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Journal of Environmental Quality Abstract -

Water Treatment Sludge Influence on the Growth of Sorghum-Sudangrass


This article in JEQ

  1. Vol. 18 No. 3, p. 292-298
    Received: Nov 7, 1988

    * Corresponding author(s):
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  1. D. M. Heil and
  2. K. A. Barbarick *
  1. Dep. of Agronomy, Colorado State Univ., Fort Collins, CO 80523.



Disposal of water treatment sludges (freshwater coagulant sludges), which are primarily amorphous Fe and Al compounds, poses a management problem for most municipalities in Colorado and other states. Previous studies indicate that water treatment sludges have a high capacity to fix P and that plant P deficiencies develop when plants are grown in sludge-soil mixtures. No attempt has been made to quantify the ability of water treatment sludges to fix P to determine specific application rate recommendations. This research was initiated to determine acceptable application rates of three types of water treatment sludges added to the Colby (Ustic Torriorthent; pH = 7.5) and Red Feather (Lithic Cryoboralf; pH = 5.5) soils. A greenhouse study was conducted utilizing mixtures of an alum, iron, or organic polymer sludge combined with each of the two soils at rates of 0, 5, 10, 15, 20, and 25 g kg−1. Three cuttings of sorghum-sudangrass [Sorghum bicolor L. Moench ‘NB280S’-S. sudanense (Piper) Stapf] were taken. The Langmuir adsorption isotherm approach gave an accurate prediction of the relative fixation capacity of different sludges and consequently the effect of different sludge rates on P uptake by plants. Total plant yield and plant uptake data indicated that positive plant growth responses to sludge above those in the control (0 g kg−1) were the result of improved Fe availability in the Colby soil, and possibly increased soil pH in the Red Feather soil. Yields declined at higher sludge application rates (15 – 25 g kg−1) as compared to low application rates (5 – 10 g kg−1) probably due to increased P fixation by sludge. Plant concentrations of Al, Cu, Mn, Ni, and Pb were not high enough to decrease plant growth; however, Cd concentrations associated with 20 and 25 g alum sludge kg−1 Red Feather soil were greater than 2 mg kg−1. This is the upper limit reported for normal concentrations in plants and it may pose a threat to livestock that consume this forage.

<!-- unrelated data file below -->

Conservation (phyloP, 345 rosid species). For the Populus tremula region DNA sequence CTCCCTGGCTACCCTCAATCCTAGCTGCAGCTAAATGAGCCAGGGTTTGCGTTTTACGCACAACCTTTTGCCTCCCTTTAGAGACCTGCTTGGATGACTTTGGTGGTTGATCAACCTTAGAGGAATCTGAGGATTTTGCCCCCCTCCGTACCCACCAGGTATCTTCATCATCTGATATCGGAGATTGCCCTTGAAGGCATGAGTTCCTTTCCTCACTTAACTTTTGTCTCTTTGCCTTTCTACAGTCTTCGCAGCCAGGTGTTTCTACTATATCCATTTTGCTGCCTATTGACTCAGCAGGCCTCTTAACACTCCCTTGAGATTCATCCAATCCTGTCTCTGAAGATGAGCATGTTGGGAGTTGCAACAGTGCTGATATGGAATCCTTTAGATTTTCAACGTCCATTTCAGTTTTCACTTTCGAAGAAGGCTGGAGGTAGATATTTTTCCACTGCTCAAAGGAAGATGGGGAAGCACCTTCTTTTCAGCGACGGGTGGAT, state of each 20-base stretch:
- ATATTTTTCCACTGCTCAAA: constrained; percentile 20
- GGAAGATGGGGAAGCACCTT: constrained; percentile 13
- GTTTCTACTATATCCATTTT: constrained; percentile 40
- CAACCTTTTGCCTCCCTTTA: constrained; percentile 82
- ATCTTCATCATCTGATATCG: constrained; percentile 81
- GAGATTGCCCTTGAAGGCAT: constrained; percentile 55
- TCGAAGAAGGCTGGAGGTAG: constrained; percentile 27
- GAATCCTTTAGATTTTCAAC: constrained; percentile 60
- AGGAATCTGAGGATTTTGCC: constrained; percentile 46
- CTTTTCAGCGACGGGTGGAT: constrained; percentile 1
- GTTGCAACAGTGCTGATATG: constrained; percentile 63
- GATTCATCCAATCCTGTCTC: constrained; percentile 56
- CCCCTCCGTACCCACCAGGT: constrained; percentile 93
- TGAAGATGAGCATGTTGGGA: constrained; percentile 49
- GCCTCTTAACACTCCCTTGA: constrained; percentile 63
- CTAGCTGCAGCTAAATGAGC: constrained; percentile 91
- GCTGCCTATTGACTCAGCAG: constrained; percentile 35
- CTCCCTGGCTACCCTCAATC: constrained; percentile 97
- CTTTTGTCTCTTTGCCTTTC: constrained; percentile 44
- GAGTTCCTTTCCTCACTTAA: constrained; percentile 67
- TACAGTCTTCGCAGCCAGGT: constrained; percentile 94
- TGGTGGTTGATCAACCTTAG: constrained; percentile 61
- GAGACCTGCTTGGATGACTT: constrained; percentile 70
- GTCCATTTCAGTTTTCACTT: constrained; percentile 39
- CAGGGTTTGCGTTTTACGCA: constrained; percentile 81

Contribution from the Dep. of Agronomy and Colorado Agric. Exp. Stn. Project 15-2924.

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